- Anti-Trump bros Ed and Brian Krassenstein get kicked off Twitter Thursday 8:07 PM
- Amazon is trying to solve pushback on facial recognition software with a web form Thursday 6:56 PM
- T.I. says Nipsey Hussle’s death was ‘like losing Iron Man’ Thursday 6:32 PM
- Facebook banned billions of fake accounts in the first 3 months of this year Thursday 5:49 PM
- Twitch streamer gets banned for drunkenly passing out during broadcast Thursday 5:00 PM
- WikiLeaks’ Julian Assange indicted under Espionage Act Thursday 4:39 PM
- These doctored videos want to make you think Nancy Pelosi is always drunk Thursday 4:02 PM
- A robot could soon be delivering your packages from a self-driving car Thursday 3:29 PM
- Bipartisan anti-robocall bill overwhelmingly passes Senate Thursday 2:40 PM
- Deepfake-style videos can now be made with just a single image Thursday 1:57 PM
- The Lonely Island’s ‘Bash Brothers’ is what Netflix should be doing with short-form comedy Thursday 1:55 PM
- ‘Green dress lady’ proves green screen memes are still going strong Thursday 1:45 PM
- ‘Bowling alley strike screen’ memes are bizarre and wonderful Thursday 12:40 PM
- TikTok star Mohit Mor shot and killed Thursday 12:00 PM
- Stephen A. Smith is baby Thursday 11:43 AM
Binge and then do it again.
School’s out, the beach is calling, and most of your favorite shows have wrapped up their run until the fall. And hey, we get it—sometimes you just want to stay in out of the heat and find something new to feed that TV addiction of yours. Thankfully, the Amazon Prime catalog has plenty to offer, including numerous exclusive shows you can’t find on Netflix or Hulu. Whether you’re in the mood for costume drama, cultured serial killers, or Reagan-era intrigue, we’ve selected five shows perfectly suited for devouring your free time this summer.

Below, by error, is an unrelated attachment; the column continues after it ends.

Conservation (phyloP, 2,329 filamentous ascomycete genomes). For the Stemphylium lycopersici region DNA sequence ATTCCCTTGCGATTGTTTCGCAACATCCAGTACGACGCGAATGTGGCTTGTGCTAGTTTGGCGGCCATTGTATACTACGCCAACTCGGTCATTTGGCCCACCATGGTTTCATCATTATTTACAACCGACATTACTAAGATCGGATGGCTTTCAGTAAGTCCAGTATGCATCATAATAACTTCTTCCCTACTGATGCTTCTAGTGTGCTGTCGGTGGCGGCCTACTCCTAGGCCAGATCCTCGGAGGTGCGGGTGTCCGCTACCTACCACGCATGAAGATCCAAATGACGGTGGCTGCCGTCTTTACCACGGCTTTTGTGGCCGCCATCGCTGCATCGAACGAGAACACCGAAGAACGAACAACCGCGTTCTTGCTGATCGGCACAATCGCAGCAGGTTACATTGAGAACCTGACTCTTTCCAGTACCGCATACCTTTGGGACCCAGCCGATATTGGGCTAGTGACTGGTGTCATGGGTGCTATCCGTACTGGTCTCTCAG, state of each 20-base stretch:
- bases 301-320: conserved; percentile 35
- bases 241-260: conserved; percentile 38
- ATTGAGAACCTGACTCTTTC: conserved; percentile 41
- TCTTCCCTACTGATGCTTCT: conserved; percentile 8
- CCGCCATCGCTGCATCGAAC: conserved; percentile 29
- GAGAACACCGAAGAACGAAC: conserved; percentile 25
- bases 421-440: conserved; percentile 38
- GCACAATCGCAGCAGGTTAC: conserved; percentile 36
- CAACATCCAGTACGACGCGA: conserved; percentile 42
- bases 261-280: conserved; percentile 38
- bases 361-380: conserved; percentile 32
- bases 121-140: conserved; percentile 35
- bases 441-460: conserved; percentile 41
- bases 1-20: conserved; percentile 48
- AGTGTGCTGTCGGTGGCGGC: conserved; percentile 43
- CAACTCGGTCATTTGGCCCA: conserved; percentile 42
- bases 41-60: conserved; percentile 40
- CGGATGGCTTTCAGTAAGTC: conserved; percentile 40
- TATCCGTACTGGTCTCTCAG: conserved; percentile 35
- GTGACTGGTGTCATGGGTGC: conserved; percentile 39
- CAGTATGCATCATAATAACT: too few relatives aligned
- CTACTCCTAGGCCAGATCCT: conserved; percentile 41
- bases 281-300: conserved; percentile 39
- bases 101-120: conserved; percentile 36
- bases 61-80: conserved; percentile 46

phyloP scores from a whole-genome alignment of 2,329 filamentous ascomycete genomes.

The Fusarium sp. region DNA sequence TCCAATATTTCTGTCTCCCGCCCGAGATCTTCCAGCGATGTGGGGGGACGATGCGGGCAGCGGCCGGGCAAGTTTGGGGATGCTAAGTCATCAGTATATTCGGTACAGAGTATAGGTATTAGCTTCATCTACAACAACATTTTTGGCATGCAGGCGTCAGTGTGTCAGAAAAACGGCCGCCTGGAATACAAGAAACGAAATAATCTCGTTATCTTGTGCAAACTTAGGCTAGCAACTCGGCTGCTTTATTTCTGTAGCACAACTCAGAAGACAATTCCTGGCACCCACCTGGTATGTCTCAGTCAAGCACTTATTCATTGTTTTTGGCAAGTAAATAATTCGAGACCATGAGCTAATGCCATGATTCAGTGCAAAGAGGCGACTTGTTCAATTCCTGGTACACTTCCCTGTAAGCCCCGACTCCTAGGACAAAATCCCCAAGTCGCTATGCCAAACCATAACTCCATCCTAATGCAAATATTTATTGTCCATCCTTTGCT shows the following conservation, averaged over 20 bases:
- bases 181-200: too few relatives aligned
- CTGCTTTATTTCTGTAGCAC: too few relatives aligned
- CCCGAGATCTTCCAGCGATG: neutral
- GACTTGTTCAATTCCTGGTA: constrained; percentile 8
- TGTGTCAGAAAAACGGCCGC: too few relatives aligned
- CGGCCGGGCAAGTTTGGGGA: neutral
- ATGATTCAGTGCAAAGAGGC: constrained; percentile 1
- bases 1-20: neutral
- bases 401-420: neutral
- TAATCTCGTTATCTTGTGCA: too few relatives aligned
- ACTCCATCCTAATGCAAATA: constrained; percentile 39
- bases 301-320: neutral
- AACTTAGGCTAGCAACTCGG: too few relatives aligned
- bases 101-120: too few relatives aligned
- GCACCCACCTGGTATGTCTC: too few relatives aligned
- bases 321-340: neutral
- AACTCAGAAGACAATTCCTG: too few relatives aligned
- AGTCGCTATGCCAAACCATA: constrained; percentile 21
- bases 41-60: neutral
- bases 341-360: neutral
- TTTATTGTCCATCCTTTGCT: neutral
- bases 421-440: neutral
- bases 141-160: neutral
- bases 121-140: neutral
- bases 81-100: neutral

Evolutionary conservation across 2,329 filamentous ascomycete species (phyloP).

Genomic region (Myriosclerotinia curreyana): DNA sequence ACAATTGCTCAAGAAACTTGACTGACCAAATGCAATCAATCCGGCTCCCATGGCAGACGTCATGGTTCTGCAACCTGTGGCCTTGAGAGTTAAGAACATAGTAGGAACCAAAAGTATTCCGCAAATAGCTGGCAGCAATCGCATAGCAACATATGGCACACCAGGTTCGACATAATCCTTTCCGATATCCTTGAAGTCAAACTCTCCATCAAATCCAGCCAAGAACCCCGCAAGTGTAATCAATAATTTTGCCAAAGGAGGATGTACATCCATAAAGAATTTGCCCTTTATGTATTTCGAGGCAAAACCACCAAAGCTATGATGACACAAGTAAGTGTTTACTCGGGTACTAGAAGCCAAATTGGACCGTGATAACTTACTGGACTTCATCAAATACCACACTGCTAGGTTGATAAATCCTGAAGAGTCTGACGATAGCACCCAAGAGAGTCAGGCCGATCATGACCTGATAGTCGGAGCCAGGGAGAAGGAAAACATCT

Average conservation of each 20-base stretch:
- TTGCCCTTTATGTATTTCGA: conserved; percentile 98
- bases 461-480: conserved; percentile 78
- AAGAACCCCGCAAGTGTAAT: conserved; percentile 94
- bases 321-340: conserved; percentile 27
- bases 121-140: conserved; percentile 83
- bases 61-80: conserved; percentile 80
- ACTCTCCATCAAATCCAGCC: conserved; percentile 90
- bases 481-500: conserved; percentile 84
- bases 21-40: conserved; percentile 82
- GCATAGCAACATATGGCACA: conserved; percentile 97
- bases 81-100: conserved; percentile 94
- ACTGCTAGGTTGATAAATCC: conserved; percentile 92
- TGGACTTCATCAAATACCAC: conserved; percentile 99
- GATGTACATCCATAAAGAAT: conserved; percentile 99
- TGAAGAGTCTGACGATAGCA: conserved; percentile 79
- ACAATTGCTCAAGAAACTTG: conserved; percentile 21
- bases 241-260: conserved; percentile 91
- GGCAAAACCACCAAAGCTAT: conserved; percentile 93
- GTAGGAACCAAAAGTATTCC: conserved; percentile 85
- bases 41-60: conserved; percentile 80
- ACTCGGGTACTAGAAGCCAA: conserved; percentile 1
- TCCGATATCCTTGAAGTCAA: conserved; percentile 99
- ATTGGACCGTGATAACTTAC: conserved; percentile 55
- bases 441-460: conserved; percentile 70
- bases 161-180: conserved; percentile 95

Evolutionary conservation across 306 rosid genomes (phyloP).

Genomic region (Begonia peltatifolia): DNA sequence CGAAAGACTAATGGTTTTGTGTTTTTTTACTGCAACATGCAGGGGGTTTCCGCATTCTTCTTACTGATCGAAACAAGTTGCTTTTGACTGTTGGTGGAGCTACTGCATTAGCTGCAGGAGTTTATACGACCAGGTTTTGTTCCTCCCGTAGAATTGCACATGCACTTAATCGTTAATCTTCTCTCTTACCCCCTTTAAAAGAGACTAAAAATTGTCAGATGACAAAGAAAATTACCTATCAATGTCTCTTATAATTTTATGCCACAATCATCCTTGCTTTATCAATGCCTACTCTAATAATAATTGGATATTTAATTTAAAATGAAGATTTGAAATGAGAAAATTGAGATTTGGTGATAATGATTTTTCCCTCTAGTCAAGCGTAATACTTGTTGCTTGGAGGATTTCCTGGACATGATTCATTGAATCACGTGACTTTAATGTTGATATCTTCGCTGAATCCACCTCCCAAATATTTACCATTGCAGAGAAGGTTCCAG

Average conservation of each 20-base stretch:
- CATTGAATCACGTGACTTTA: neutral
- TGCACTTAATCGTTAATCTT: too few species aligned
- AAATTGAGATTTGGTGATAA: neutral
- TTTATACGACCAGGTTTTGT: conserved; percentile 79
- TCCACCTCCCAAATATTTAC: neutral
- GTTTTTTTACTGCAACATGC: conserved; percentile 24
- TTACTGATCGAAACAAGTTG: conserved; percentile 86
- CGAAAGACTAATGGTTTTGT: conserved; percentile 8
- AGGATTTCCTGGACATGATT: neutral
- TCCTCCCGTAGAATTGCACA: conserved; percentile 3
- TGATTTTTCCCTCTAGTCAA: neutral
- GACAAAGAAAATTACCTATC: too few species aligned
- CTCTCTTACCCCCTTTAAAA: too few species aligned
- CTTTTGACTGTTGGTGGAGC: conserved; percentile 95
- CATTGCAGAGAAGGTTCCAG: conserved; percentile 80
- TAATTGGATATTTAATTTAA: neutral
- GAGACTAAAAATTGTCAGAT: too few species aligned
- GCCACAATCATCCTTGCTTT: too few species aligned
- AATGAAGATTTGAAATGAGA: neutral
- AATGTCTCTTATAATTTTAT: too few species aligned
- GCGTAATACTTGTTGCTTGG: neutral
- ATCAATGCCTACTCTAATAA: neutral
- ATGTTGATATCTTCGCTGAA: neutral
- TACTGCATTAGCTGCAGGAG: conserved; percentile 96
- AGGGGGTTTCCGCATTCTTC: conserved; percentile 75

1) Downton Abbey (2010 – 2015)
In a TV landscape where breakout hits tend toward the action-packed, violent, and fantastical—think The Walking Dead or Game of Thrones—you wouldn’t think a British costume drama about life in a Yorkshire country estate could become a water-cooler phenomenon. But that’s precisely what happened with Downton Abbey, which gained critical praise, a string of Emmys, and plenty of popular buzz even among folks who previously couldn’t have told you where PBS was on their channel lineup. Downton follows the lives, loves, and betrayals of the aristocratic Crawley family, as well as the estate’s servants who make sure their silver is polished and their corsets properly cinched up. It’s got the appeal of a good old-fashioned soap opera, but with the class of a proper British upbringing and Dame Maggie Smith.
2) Justified (2010 – 2015)
Based on the Elmore Leonard short story Fire in the Hole, FX’s Justified stars Deadwood’s Timothy Olyphant as U.S. Marshall Raylan Givens. He’s a lawman who would have fit in well in the Old West—soft spoken, but deadly when he needs to be—who’s stuck trying to enforce the law in an era when gunfights generate more paperwork and fewer dime-novel narratives. After gunning down a mobster in Miami, Givens is shipped back to his old stomping grounds of Harlan County, Kentucky, which his bosses figure will keep him out of the spotlight and away from controversy. Unfortunately Raylan then spends six seasons finding every bit of trouble Harlan County has to offer, including criminals both local and imported—most particularly Boyd Crowder (The Shield’s Walton Goggins), a charismatic and ever-present thorn in Raylan’s side. With six seasons the chew through, you’d be entirely Justified in calling in sick to work for a week or so.